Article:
' Cinema Romantico: Loitering With Intent

Monday, May 04, 2015

Loitering With Intent

“Loitering With Intent” is another in an unyielding line of movies about making movies, one with maximum meta-ness. It revolves around a pair of second tier actors, Dominic (Michael Godere) and Raphael (Ivan Martin), who tend bar to pay the bills. They are played, respectively, by Michael Godere and Ivan Martin, a pair of second tier actors. Their characters accidentally find themselves in the midst of an impromptu pitch meeting where they are able to get $10,000 committed to their screenplay by an energetic producer. The producer is played by Natasha Lyonne, and though she’s playing a fictional character, I was content to imagine her as Natasha Lyonne because it made me decide in the moment that Natasha Lyonne needed to be a producer. The obligatory issue, as you might surmise, is that Godere and Martin – er, Dominic and Raphael have not written the screenplay. Uh oh. So as the two men walk and talk and argue with a lilting backdrop of the Brooklyn Bridge and New York Harbor, you can practically see Dominic and Raphael – er, Godere and Martin recall the cardinal rule of low-budget filmmaking – minimize your locations. Thus, they have their characters “go to the country” to Dominic’s sister’s summer home, a single spectacularly vintage set where the “Loitering With Intent” crew can park itself and make a movie.


Our aspiring writers begin reasonably well, creating a screenwriting flow chart, discussing how their film to-be takes place in an “elevated genre”, “a character piece disguised as noir”. Alas, distractions promptly ensue as the film brings additional characters, all with maximum quirks, on stage one-by-one, causing the hypothetical screenplay to take an obligatory backseat to drama and drinking and shouting and fighting and campfire confessionals. La-di-da. You’ve seen this sort of thing before, sure, many times, but the film captures a genuinely playful air, one that laughingly rolls its eyes at how high its own characters treat their story’s “stakes”. The summer home's apparent gardener or caretaker or who-knows-what (Isabelle McNally), flitting about, playing less attention to what she is supposed to be “doing” than the whims of the moment, is emblematic of the whole movie.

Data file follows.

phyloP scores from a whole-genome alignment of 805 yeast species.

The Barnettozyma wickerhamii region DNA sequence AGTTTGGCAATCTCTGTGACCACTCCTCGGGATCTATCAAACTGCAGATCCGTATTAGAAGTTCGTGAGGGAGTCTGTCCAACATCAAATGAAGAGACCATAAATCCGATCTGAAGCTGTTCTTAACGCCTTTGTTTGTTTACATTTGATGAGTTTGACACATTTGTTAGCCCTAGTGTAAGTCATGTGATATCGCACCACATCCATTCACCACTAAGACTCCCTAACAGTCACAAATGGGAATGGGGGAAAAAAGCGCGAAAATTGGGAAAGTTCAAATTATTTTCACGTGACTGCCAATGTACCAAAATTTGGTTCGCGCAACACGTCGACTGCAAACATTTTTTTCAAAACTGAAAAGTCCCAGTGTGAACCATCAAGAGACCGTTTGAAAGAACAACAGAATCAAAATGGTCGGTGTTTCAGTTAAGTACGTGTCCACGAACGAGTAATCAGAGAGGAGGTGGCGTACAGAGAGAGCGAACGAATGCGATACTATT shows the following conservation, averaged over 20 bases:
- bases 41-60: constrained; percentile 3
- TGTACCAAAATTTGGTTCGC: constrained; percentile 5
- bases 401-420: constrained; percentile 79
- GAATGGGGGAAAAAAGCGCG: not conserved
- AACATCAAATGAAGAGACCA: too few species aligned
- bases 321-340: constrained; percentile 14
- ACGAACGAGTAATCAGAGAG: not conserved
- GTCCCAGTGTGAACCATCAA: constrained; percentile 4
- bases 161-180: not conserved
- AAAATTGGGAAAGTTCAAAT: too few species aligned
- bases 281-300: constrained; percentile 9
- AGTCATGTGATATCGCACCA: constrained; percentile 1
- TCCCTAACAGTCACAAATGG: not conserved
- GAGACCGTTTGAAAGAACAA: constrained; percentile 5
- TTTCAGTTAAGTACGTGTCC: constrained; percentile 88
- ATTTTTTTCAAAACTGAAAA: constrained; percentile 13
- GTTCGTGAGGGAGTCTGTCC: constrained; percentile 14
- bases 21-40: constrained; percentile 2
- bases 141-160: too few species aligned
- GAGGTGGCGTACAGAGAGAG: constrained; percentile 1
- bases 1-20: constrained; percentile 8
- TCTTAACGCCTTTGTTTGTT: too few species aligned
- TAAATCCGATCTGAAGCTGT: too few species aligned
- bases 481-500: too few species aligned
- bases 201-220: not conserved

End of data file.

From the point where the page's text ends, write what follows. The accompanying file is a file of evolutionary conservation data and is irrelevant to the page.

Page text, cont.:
The meta-ness ramps because Godere and Martin become very much second tier in a movie where they have consciously given themselves the starring roles. This is because Marisa Tomei (who produced) is Gigi, Dominic’s sister, a free spirit, a kindly loose cannon who has unexpectedly shown up to get away from her boyfriend, Wayne. He is played by Sam Rockwell, the film’s other first class thespian, with a kind of charming insouciance. I was left wanting, in fact, for a movie about their relationship histrionics. Once I occasionally frequented a divey bar down the alley frequented by a couple that rarely sat together yet still appeared in love while occasionally sparring. I’m pretty sure Gigi and Wayne are that couple. But I’m getting distracted.

Less successful are the tribulations of our screenwriting team which rely a couple rote confessionals that could have benefited from a bit of spit and polish by Keith Michaels. Still, there is something winning about the way in which their script sessions are not solved by all the hijinks surrounding them. Real life does not flower on the page. They do not write what they know. In fact, they don’t write much at all. Somewhere along the line the entire 10 Days To Write A Screenplay storyline falls by the wayside and so does yet another chance for a desperate Dominic to make his “mark”. “Loitering With Intent” ends abruptly but that’s what I loved about it. It doesn’t masquerade in believing its maxims. The only maxim it believes is when Rockwell says “We’re all just bacteria, dude.”

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